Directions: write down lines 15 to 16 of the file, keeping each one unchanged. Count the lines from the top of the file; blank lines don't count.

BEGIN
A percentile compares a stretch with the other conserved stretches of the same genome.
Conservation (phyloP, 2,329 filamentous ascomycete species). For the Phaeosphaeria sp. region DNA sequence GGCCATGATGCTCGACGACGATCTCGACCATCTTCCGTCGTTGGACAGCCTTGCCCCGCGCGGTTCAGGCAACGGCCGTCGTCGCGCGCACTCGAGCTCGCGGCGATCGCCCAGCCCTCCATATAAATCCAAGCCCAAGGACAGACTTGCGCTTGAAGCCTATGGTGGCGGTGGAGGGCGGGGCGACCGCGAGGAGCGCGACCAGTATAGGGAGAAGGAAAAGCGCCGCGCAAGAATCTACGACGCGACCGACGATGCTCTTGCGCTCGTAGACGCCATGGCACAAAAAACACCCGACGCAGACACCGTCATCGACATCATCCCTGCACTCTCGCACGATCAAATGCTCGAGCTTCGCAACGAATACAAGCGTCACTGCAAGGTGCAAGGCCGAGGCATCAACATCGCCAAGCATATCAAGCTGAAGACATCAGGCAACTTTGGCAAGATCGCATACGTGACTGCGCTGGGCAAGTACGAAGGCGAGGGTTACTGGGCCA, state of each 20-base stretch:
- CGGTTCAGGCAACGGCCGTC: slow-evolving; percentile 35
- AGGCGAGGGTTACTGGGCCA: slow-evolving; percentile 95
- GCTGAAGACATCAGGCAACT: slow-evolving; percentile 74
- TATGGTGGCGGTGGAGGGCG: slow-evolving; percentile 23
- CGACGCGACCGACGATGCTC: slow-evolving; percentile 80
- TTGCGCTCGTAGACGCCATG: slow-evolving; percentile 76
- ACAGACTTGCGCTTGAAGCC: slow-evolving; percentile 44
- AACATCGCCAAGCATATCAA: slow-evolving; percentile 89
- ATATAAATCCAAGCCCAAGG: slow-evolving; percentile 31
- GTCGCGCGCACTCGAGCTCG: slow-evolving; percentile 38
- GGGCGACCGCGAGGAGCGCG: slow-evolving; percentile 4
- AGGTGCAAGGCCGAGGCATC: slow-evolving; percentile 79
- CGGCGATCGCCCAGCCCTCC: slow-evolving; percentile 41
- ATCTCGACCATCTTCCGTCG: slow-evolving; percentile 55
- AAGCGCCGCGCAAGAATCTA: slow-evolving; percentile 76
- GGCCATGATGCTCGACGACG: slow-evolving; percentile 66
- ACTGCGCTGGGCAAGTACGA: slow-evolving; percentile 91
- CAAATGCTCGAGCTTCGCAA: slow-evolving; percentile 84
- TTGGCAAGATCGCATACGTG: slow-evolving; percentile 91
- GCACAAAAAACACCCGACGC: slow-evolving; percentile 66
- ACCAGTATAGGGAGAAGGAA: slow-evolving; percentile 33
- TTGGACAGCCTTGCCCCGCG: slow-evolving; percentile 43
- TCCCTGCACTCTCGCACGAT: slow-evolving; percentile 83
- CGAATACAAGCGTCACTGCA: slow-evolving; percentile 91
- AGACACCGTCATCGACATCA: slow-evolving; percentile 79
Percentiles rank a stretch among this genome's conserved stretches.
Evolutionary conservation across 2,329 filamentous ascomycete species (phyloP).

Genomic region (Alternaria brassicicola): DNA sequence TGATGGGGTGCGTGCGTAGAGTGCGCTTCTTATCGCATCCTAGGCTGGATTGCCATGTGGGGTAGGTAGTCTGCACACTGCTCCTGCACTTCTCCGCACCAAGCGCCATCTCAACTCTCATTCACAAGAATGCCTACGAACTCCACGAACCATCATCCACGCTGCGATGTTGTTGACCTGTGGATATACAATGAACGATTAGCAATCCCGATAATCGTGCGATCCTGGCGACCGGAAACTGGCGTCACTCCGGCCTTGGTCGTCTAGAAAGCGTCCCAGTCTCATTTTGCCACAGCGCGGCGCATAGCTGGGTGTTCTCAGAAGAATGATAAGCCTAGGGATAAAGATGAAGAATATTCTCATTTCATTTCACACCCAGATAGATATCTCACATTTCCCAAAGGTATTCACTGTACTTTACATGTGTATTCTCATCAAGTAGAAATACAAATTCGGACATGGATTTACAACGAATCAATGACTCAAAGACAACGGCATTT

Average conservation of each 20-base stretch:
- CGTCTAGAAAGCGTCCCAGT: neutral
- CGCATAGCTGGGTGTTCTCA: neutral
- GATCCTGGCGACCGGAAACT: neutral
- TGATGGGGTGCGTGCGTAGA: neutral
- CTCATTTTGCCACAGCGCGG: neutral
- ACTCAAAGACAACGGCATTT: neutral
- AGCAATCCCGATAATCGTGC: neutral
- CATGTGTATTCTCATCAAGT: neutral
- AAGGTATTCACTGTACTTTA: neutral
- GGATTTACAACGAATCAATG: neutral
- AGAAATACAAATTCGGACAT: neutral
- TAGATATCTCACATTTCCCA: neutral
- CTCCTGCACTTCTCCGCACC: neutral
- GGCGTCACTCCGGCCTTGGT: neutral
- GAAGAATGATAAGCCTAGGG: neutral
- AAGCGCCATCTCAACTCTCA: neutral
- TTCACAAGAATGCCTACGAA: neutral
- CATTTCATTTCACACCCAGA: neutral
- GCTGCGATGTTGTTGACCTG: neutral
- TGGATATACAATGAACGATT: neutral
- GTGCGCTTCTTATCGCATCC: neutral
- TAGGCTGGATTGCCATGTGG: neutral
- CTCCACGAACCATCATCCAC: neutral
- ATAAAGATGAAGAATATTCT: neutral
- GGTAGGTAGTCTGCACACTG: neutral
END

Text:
- CGGCGATCGCCCAGCCCTCC: slow-evolving; percentile 41
- ATCTCGACCATCTTCCGTCG: slow-evolving; percentile 55